The other day, children’s librarian AnnMarie Hurtado was driving down Walnut Avenue when she spotted a little girl walking, proudly carrying her reading log, a few blocks away from the library.
“I thought, ‘She’s going to the library to get her prize!’” Hurtado said, warmly recalling the moment. “This is kind of like our summer Christmas; it’s our chance to give away books and get kids excited about coming to the library and excited about reading.”
The Pasadena Public Library’s Kids Summer Reading program has steadily gained elementary-age school readership over the years, but it got a big boost in 2016 when local Realtors initiated a massive book drive for 2nd-graders, giving away more than 1,700 books to Pasadena, Altadena and Sierra Madre public schools. In the inset of each book, there is a sticker with a list of each public library location, phone number and hours, so that families have a go-to reference for more summer reading.
“They’re an amazing community partner, all of the groups working together, that have brought an enormous business network to the [literacy] initiative,” Hurtado noted.
Following the Realtor pilot book drive in 2016, the Pasadena library summer reading program garnered 1,900 participants, with 900 children, or 43%, in the 6-8-year-old range. This summer, although numbers are still being compiled, it’s expected more than 2,400 children will have participated.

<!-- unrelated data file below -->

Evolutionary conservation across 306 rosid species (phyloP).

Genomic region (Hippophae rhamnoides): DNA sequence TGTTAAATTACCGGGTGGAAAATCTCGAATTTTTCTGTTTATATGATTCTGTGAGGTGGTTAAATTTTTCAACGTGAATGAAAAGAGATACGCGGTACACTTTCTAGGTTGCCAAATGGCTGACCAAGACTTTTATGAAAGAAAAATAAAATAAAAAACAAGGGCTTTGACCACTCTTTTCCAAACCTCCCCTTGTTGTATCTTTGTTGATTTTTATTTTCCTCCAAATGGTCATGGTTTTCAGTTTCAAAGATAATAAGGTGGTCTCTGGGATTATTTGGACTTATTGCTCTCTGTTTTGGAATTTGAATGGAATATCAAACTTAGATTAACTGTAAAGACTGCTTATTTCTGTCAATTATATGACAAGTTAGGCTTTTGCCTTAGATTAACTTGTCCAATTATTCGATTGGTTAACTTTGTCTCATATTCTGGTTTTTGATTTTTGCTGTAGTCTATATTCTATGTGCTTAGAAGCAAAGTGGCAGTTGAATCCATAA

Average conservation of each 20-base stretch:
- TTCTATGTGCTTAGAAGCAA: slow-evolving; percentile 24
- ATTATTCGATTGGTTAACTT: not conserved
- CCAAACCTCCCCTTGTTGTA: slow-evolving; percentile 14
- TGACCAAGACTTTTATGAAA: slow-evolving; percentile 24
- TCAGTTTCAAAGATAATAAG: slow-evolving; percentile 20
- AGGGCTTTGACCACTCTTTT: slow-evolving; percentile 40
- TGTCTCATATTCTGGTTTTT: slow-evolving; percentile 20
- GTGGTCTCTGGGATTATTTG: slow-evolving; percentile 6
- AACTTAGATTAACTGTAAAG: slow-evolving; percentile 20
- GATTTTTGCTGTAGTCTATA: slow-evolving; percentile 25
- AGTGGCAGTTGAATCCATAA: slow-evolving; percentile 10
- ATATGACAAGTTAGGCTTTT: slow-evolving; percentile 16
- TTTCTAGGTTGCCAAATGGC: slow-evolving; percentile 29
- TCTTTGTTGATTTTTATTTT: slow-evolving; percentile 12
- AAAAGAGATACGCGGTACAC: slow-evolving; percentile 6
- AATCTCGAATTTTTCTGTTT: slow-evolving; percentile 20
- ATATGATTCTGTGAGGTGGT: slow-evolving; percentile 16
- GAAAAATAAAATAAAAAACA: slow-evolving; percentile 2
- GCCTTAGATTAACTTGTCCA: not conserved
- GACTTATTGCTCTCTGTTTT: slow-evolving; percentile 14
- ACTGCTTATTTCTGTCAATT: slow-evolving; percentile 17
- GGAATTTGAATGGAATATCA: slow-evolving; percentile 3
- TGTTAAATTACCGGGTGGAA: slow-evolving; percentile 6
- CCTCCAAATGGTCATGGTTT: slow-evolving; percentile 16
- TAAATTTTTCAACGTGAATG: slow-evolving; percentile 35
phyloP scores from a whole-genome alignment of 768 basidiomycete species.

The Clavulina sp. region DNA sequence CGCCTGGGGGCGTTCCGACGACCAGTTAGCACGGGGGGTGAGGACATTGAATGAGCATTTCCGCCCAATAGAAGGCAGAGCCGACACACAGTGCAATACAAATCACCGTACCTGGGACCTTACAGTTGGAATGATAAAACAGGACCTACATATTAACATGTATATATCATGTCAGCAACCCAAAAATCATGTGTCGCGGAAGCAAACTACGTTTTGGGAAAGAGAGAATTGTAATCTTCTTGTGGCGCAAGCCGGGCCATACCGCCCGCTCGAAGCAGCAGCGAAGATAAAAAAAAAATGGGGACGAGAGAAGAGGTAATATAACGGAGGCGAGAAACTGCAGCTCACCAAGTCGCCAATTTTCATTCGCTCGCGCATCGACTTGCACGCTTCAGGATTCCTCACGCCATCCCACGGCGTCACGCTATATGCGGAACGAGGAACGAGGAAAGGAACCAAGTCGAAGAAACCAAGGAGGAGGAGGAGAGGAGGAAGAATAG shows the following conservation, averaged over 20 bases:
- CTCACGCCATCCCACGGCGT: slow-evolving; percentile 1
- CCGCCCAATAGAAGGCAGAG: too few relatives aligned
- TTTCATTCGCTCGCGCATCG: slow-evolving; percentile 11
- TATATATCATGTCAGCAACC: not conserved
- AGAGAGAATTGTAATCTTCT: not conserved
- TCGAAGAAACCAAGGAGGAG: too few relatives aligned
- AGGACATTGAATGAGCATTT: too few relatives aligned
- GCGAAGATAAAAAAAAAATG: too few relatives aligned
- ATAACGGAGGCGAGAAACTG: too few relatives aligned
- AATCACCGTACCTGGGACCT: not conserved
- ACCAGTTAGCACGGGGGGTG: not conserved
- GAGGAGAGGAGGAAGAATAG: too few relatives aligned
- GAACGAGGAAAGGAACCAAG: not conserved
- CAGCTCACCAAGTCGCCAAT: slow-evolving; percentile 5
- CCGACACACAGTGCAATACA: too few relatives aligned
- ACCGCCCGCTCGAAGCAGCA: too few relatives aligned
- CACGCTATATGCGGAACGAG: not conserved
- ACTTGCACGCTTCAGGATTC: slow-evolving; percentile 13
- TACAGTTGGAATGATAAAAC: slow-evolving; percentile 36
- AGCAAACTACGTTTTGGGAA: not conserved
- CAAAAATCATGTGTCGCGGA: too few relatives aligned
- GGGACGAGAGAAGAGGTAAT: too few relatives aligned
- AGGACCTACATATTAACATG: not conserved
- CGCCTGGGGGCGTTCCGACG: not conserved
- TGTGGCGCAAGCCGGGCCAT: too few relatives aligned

“It was amazing to see that information — the hard evidence that this actually works, that this makes a difference,” said Carrie Benuska, who leads the book drive initiative and is a Realtor with John Aaroe Group. “We pass out the books toward the end of the school year … the kids get so excited; you would think we’re bringing them a pony.”
Benuska, a long-time supporter of literacy programs, came up with the book drive idea in conjunction with the Pasadena Educational Foundation and its broader Realtor Initiative, a program designed to connect local Realtors with elementary schools, giving them first-hand visual and practical information as they are the first ones to introduce outsiders into the community and describe the area schools. For many years, there was a negative connotation surrounding PUSD, often perpetuated by Realtors in the city and surrounding areas.
Benuska said she was one of them years ago, when she moved out of Altadena to send her three children to San Marino schools.
“I was definitely part of that Realtor mentality that had an unconscious bias, but as I now often go into Pasadena schools, I really see things have changed. I have a different opinion now,” said Benuska, who also is active in Realtors Read Across PASadena, a weeklong reading effort inspired by Collaborate PASadena, another coalition of public organizations, cities, and individuals who work together to make Pasadena, Altadena and Sierra Madre better learning environments.